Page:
No, the photo above is not a random stock image of a father and son. And no, Abraham Lincon and Gandhi weren’t perfect. In Barry’s fifth episode “tricky legacies,” audiences are greeted with an 8-year time jump where Barry and Sally have run off together and raised a son in the middle of nowhere. Without access to friends, freedom, or video games (“Who doesn’t know Call of Duty?”), John (Zachary Golinger) silently knows that this idyllic suburban family has something strange hiding under the surface. In one of the few interactions he has with another child, he asks, “Does your mom wear hair on your hair?” While it’s a hilarious question, it’s all John knows since his mother “Emily” has to put on a brown wig each morning before going to work.


This surreal, desolate, and domestic wasteland is a waking nightmare for Sally (above). She chugs booze on the drive home from work, steals money from the cash register, and hates-watches the show her former acting classmate and assistant Natalie stars in (yay for the return of D’arcy Carden!). While completely unsatisfying to her, it is a strange combination of the life she could’ve had if she stayed in Joplin with her abusive ex-husband while simultaneously being the role of a lifetime. Adopting a southern accent, a new name, and a new identity is something Sally has been spending her whole life training for, yet she’s playing to an audience of zero.


While Sally grows bitter and defeated, Barry is having the time of his life as a father, who now goes by the name Clark. We’ve seen Barry imagine himself as a father in dream sequences since season one. While his reality doesn’t include John Hamm like his season one self-imagined, Barry is leaping at the opportunity to teach his son about math and Abe Lincoln (which was something he knew about before). This delusional enjoyment of a crime-free life mirrors his behavior in season two, where he also tried to live a normal, murder-free existence.


However, in this episode written and directed by Bill Hader, he wastes no time reminding the audience of the violence Barry is trying to ignore. When Barry finds a baseball glove in John’s room, he wastes no time showing his son clickbait-y snuff videos on youtube of kids being killed at little league games (with excellent titles like, “7 Year Old Boy Gets Grisly Injury in Outfield - TERRIFYING”). As committed to being a father as Barry seems, he prioritizes buying himself a Lincoln biography over a blanket for his son’s freezing bedroom. Sally is a completely inattentive mother who “scary cries” and detests the thought of cuddling John. When a mysterious doorbell ditcher arrives one night, Barry stands outside with a gun all night while Sally and John sleep in the bathtub.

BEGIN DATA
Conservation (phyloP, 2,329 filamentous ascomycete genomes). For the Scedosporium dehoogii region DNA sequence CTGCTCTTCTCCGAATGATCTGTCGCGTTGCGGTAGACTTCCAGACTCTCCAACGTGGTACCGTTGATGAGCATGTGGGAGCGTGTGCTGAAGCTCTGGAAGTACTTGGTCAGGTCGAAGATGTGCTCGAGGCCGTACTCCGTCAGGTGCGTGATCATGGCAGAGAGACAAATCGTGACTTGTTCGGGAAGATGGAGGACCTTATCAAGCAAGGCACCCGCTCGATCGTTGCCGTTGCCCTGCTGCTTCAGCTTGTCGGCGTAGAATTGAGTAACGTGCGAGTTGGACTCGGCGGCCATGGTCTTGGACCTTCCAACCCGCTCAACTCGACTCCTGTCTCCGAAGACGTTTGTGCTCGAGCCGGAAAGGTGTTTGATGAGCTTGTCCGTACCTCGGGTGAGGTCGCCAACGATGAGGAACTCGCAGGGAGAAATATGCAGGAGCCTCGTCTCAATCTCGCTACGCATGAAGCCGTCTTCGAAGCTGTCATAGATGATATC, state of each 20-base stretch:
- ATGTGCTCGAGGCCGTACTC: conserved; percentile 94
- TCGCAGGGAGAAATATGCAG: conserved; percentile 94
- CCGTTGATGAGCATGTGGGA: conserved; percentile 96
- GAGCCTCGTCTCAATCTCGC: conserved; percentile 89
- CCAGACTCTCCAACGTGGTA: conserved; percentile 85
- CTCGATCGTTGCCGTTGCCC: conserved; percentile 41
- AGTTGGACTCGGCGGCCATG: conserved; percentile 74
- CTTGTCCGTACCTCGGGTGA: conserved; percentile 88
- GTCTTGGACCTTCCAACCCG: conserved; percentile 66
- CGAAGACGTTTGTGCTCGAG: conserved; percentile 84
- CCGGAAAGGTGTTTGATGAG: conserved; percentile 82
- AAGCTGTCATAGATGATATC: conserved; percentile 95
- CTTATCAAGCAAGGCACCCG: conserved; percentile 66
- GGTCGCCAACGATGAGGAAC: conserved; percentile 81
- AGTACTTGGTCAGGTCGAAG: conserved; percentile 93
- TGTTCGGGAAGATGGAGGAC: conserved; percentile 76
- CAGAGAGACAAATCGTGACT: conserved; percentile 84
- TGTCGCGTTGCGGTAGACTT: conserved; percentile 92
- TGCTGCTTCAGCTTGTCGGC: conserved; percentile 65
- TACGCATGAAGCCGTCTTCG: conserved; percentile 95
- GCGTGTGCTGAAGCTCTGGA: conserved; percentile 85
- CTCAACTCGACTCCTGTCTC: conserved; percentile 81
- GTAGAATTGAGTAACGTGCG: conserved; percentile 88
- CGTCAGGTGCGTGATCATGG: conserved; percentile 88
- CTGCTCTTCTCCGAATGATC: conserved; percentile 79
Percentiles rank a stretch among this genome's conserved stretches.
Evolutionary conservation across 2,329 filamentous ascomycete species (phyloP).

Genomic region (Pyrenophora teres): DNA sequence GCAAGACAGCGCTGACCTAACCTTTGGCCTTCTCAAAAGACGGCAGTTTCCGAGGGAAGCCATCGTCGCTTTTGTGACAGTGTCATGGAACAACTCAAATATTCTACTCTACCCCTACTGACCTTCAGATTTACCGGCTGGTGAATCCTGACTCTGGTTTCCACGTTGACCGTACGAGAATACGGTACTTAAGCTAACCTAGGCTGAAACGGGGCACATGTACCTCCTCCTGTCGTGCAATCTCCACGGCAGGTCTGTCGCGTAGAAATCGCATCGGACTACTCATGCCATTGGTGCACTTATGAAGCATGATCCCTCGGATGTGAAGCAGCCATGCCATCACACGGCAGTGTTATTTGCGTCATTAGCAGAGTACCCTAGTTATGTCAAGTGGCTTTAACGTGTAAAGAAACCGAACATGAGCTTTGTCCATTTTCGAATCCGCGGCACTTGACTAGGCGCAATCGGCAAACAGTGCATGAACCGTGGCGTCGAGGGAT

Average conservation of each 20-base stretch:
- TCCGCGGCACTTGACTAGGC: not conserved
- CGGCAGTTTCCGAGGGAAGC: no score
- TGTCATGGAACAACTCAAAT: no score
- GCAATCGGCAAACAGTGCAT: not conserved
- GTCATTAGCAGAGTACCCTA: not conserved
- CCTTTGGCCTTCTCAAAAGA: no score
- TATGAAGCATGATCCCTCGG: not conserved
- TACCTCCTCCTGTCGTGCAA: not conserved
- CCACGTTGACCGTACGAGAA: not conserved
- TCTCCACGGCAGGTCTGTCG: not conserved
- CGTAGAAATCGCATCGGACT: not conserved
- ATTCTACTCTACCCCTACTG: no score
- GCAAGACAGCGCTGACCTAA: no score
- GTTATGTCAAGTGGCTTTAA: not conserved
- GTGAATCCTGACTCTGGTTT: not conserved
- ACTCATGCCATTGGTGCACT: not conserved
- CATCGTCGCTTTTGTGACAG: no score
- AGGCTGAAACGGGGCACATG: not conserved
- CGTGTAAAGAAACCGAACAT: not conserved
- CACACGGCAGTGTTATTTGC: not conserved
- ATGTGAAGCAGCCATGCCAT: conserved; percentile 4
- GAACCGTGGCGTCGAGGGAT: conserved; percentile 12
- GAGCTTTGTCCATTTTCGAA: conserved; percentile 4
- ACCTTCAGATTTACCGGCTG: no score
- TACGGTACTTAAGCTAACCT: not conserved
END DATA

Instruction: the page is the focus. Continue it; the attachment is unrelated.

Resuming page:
This entire episode feels eerily detached from reality and while this season has already drawn Lynch comparisons from some, this deserted vision of suburbia feels like a spiritual successor to Blue Velvet.



But as audiences have repeatedly learned, delusion can never last long in Barry. After spending eight years in hiding, Gene Cousineau returned to Hollywood as soon as he gets the opportunity for more attention. While the Warner Brothers staff can’t tell if the man in the lobby is the real Cousineau (they’re both old!), he eventually works his way into meeting an executive.


Which brings the Berkman familial facade to a screeching halt. When we return to the empty house, Sally is screaming for Barry (no longer Clark, but Barry. “They’re making a movie about us,” she says, and Gene is consulting on the bio-pic. The idyllic family scene is over and a new goal takes precedence, Barry is going to kill Gene.


Will Gene please cut his hair? Does NoHo Hank finally have control over the LA crime he’s always wanted? How will this Bonnie and Clyde duo operate now that they have a child? What quote from Natalie’s sitcom did they reference at the White House correspondent's dinner? Regardless of how these questions are answered, the rest of Barry’s final season is sure to be a wild ride.


Written by Mary Leer